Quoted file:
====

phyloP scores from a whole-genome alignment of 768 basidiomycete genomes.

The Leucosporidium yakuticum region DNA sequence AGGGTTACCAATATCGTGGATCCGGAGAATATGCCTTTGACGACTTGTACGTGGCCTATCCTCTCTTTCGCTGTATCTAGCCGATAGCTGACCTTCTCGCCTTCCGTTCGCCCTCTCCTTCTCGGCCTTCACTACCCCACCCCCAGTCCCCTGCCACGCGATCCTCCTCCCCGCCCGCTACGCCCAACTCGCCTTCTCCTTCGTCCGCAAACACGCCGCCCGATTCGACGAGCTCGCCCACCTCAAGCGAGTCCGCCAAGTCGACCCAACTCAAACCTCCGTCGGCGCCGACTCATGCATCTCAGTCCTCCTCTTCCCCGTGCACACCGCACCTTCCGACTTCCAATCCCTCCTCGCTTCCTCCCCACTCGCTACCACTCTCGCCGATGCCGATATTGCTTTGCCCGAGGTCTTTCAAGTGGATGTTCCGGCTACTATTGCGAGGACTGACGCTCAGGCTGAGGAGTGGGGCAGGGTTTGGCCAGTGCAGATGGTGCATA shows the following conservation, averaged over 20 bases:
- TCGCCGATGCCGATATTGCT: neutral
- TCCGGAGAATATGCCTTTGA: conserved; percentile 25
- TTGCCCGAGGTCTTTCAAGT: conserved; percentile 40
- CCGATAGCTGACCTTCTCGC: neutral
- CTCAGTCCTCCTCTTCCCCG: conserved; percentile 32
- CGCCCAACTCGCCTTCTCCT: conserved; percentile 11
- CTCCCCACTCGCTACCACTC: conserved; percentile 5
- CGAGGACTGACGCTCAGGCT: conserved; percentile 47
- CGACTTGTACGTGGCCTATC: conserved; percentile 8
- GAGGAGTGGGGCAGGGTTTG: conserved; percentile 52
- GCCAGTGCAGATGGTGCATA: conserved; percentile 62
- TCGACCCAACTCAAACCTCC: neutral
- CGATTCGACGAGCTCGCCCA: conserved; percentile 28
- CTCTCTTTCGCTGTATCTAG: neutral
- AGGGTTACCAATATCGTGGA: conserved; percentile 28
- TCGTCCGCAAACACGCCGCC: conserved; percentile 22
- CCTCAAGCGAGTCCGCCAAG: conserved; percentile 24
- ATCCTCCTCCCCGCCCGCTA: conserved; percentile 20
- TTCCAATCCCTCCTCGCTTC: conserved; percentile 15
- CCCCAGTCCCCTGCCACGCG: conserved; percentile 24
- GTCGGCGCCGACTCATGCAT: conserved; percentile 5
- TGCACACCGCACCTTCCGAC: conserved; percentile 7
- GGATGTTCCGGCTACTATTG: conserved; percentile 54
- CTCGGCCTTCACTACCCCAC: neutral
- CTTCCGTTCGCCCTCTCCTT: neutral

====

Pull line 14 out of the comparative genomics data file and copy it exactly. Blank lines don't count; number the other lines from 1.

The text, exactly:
- TCGACCCAACTCAAACCTCC: neutral